Saturday, 13 October 2007

Community Development Programme (CDP)

Baba Gyani Triviani believes in the following:
"The brightness of a lamp does not diminish by lighting another "

One day, a teacher in our college comes to our class and we all suddenly become silent - we recognised the teacher, she was the one who had asked us many difficult questions in our viva voce in the previous semester, and we were wondering why she had come to our class. Then she started speaking, "There are a large number of schools that do not have the facilities to teach their students properly and make them understand, and most of these schools are government schools. Here, the students come from a poor background, and since the standard of education in these schools is also low, they end up suffering. So, our college is taking an initiative to teach students of such schools the basics and fundamentals of science, which may seem trivial to us now, but something that they are struggling to understand. So, we have started something known as 'Community Development Programme' where we teach these students whatever they want to know, and what they have to know."

We were all interested, most of us have always nurtured this desire to do something for the poor and needy, and this seemed to be a great opportunity and portal for us to put out our abilities. We immediately registered for it. And thus started our journey, a journey where the end result was neither money nor name or fame, but immense satisfaction. At the end, we were all so very happy looking at the smiles on their faces, that itself was more precious to us that vaults of money.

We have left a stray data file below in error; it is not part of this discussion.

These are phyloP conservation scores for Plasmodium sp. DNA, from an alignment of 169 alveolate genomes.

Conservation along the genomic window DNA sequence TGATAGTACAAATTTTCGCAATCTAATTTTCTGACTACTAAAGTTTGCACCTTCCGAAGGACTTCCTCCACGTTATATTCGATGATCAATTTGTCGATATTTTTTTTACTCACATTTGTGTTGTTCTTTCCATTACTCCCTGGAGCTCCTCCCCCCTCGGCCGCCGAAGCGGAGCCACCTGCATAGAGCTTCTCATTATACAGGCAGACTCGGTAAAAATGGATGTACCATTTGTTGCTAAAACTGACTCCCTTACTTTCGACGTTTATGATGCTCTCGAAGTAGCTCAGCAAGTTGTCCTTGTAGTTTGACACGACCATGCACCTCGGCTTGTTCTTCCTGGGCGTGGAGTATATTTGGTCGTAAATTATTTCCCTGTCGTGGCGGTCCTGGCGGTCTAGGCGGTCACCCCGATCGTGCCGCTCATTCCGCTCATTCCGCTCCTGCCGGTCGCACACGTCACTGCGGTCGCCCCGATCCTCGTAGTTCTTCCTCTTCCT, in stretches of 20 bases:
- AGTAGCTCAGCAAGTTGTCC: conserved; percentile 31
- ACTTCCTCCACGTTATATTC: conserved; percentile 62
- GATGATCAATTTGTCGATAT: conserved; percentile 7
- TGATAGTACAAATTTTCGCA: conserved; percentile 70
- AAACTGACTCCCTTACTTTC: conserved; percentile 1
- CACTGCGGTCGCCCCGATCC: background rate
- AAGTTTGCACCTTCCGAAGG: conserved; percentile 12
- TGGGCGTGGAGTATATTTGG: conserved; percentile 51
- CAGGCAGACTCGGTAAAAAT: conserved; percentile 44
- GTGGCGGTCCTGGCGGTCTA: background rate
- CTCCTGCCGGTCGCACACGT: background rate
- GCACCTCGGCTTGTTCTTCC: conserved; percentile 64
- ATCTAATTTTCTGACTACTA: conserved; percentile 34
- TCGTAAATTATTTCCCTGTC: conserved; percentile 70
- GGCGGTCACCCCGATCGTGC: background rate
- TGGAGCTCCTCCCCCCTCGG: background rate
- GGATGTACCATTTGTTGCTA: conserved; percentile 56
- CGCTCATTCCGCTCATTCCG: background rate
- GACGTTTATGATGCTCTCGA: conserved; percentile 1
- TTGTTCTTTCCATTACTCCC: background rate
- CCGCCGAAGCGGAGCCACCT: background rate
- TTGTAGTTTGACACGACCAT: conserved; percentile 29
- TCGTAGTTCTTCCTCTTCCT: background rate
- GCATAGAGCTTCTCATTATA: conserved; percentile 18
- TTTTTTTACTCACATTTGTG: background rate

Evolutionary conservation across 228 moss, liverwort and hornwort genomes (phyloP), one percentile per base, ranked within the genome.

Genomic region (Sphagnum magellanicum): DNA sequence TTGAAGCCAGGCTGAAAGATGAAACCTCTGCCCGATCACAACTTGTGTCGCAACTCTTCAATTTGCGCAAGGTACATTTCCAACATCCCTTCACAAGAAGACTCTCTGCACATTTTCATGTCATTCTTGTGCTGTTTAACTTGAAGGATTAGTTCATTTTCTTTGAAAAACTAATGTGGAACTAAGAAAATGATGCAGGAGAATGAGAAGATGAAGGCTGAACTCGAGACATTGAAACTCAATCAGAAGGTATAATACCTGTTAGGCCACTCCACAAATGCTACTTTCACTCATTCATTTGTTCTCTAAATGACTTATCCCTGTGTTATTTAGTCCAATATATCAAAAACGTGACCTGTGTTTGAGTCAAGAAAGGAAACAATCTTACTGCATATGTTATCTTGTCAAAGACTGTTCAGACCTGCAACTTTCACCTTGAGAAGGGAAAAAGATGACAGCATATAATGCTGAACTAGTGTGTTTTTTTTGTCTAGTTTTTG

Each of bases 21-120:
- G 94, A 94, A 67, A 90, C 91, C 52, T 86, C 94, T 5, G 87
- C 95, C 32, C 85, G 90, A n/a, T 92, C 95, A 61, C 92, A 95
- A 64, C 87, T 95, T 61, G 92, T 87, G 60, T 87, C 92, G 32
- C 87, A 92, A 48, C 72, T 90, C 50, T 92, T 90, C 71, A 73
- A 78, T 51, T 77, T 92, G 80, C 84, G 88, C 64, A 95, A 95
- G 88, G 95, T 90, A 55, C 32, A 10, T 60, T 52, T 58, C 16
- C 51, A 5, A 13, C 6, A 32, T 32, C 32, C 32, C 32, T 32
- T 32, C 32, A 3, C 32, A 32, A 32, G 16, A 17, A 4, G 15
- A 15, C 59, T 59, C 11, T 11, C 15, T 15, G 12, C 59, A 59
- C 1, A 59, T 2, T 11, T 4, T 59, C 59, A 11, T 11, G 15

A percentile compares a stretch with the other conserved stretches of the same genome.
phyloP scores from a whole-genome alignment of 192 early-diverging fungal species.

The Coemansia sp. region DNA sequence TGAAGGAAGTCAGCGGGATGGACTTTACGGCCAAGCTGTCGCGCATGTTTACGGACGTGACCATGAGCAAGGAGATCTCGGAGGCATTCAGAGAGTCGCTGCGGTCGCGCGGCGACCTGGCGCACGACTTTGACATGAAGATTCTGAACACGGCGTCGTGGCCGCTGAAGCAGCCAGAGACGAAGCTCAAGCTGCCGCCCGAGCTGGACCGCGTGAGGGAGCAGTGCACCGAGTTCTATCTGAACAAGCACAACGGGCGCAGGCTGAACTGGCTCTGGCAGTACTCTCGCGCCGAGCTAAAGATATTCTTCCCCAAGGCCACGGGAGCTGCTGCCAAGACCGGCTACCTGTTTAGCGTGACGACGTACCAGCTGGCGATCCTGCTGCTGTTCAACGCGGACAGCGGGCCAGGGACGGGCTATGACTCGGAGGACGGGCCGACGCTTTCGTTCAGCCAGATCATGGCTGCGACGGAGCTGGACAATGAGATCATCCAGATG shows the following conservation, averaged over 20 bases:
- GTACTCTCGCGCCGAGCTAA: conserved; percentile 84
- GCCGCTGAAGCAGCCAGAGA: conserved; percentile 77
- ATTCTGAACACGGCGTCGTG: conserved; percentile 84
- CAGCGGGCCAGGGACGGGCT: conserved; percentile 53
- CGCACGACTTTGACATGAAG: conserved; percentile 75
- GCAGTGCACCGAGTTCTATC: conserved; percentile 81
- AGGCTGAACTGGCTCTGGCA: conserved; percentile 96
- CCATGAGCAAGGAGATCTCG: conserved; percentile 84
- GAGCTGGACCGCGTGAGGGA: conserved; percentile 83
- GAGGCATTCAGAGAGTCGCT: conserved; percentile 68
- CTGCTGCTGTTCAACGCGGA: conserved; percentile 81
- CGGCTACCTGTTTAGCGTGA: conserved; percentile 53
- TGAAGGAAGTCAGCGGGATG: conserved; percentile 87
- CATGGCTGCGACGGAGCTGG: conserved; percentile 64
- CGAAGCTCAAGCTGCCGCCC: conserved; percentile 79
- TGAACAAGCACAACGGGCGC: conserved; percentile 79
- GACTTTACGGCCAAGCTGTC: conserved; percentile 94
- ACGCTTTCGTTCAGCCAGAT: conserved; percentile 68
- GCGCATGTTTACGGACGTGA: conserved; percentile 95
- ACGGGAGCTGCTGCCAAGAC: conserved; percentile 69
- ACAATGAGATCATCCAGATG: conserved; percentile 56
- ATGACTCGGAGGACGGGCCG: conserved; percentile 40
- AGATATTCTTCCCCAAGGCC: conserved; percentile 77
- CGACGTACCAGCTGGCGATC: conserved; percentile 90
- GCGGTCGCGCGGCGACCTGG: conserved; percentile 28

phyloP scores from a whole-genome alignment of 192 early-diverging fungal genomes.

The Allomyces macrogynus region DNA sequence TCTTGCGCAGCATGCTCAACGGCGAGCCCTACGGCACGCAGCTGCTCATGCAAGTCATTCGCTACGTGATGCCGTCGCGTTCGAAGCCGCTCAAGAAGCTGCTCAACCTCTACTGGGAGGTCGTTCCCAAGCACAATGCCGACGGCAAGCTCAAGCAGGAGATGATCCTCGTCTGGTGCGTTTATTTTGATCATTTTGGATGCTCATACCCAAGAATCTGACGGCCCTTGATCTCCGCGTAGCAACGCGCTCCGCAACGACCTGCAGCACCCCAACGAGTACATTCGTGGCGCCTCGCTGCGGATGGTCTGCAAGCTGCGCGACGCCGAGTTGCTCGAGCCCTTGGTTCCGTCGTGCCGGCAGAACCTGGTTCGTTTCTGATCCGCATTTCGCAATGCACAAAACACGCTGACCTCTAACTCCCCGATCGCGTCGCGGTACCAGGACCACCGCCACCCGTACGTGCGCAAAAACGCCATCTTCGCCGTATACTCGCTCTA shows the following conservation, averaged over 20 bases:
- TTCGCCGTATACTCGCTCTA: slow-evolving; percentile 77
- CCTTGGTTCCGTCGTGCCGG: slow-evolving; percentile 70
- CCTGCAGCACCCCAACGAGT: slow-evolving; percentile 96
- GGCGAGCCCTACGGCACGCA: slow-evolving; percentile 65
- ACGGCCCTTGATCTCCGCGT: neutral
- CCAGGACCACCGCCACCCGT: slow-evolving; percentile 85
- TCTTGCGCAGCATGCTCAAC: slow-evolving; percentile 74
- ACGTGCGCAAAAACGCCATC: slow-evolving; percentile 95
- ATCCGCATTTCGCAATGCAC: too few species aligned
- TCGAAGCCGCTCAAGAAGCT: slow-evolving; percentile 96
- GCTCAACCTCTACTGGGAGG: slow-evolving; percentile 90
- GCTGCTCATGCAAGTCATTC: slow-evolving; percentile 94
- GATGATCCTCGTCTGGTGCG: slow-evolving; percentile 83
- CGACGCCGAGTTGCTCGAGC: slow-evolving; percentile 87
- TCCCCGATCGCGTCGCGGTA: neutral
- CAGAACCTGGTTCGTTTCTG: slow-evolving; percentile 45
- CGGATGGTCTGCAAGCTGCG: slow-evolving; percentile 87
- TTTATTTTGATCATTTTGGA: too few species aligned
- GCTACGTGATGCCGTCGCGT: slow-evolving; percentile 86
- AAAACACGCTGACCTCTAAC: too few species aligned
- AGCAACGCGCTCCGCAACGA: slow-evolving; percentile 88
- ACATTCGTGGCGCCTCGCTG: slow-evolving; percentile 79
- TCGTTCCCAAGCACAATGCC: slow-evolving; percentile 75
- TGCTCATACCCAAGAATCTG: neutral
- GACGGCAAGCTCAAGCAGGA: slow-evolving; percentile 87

The challenging part of the programme was their inability to follow English, and our inability to speak Kannada so fluently and at the same time incorporate all technical words too! However some of our friends were very well versed in Kannada and thus, a list of all words and their equivalent translations was made and copies were distributed amongst us. We made presentations, models, and organised it very well. But the main backbone of the whole operation was that teacher who we used to think was very strict - She was so sweet and warm, and she managed everything so efficiently, that our respect for her increased hundred times. We hadn't known her before (except at the viva voce...)

The kids were very innocent, they were much brighter than what we had expected, and it was really nice to see their astonished faces when they saw chemicals changing colours, or lights glowing. Something elementary for us, something really amazing for them. One of my friends asked a boy, "What are the different types of salt?" And he innocently replied, "kallu uppu and pudi uppu (Rock salt and powdered salt used for cooking)" And then he was told about calcium carbonate, chloride, barium salts etc.....

So, next time you get a chance to do something like this, don't let go of it. It'll take a little time of your very busy life, but in the end, it'll be definitely worth it

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